Kentucky Agricultural News


After two generations of progress,
beef producers face new challenges

Agriculture Commissioner James R. Comer

American farmers produce more food on fewer acres with fewer resources than at any time in history. That certainly is true of the nation’s beef cattle industry.

Annual beef production in the U.S. has more than doubled since 1958 while the American cattle herd is the smallest it’s been in more than 50 years, the Chicago Mercantile Exchange reported earlier this year. Commercial beef production totaled nearly 26.3 billion pounds in 2011 compared with just short of 13 billion pounds in 1958. Average carcass weight advanced from 575 pounds two generations ago to 773 pounds last year, and cattle slaughter grew from 23.6 million head to 32.4 million head in that span, due in part to a feedlot system that has enabled producers to get calves to market in a much shorter time than in the past, the CME said.

Investments in scientific research, animal health, genetic improvements, and production techniques enabled American cattle producers to achieve these astounding gains in productivity and efficiency. Today, new challenges are testing our ability to adapt and innovate.

James R. Comer

The global population is climbing toward an estimated 9 billion by the middle of the century. Farmers in Kentucky and the U.S. are stressed by this year’s drought and heat wave, escalating input costs, and uncertainty about government policies and regulations. Some cattle producers, struggling to feed their herds, may feel pressure to cut back or liquidate. The age of the average U.S. farmer is climbing, and the number of producers is falling.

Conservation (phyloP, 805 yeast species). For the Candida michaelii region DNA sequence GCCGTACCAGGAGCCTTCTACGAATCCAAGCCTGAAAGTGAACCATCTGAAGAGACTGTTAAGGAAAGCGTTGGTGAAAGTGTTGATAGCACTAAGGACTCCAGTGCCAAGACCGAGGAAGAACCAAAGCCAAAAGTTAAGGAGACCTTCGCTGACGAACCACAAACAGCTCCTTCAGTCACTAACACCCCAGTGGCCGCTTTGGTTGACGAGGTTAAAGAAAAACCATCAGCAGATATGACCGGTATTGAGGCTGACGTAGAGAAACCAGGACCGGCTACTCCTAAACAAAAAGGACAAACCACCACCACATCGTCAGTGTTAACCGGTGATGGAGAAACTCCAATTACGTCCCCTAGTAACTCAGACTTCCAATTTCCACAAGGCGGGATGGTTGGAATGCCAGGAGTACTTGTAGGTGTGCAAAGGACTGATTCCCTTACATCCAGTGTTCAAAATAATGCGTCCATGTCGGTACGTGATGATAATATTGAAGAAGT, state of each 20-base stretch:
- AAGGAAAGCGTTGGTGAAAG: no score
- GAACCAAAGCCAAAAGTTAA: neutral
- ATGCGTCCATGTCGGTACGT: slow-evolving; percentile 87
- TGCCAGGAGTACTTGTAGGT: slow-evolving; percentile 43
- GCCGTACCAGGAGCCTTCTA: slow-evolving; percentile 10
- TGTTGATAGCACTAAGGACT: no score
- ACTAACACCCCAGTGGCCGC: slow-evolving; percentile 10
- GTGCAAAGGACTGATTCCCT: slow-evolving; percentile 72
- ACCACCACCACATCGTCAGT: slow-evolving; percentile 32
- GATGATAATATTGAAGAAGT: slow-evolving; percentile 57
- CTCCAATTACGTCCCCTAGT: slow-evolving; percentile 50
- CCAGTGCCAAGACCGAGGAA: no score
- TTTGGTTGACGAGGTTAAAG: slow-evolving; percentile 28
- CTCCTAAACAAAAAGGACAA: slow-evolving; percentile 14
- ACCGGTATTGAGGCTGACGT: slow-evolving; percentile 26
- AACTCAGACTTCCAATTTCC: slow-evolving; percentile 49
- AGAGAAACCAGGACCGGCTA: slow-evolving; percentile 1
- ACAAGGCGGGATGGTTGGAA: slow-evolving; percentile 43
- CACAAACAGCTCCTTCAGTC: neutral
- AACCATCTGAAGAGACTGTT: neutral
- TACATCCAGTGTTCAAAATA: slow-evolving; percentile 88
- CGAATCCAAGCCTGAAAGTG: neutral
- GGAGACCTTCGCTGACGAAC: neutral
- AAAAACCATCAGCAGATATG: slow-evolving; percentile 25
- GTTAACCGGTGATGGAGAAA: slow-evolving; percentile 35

The Kentucky Cattlemen’s Association, the Kentucky Department of Agriculture, and other organizations and institutions stand ready to help.

The Kentucky Cattlemen’s Association serves as your eyes, ears, and voices in Frankfort and Washington. The Kentucky Cattlemen’s Foundation nurtures future generations of Kentucky farmers through programs such as the Kentucky Junior Cattlemen’s Association, the Kentucky Large/Food Animal Veterinary Incentive Program (administered by Kentucky Farm Bureau), and its youth scholarships. The Kentucky Beef Network helps producers become more profitable through education, management, and marketing.

The Kentucky Department of Agriculture helps producers find markets for their products through the Kentucky Proud program and conducts youth livestock shows throughout the state. We maintain a forage directory and a hay hotline to help producers who need forages to find others who have forages to sell. The state veterinarian’s office works to keep our livestock free of disease and eradicate outbreaks when they occur. Our regulatory division makes sure you get the feed and fertilizer you paid for.

It’s impossible to know what lies ahead or how much more efficiency we can squeeze out of our operations and our animals. But we have a pretty impressive track record over the past 60 years. And we don’t have to go it alone.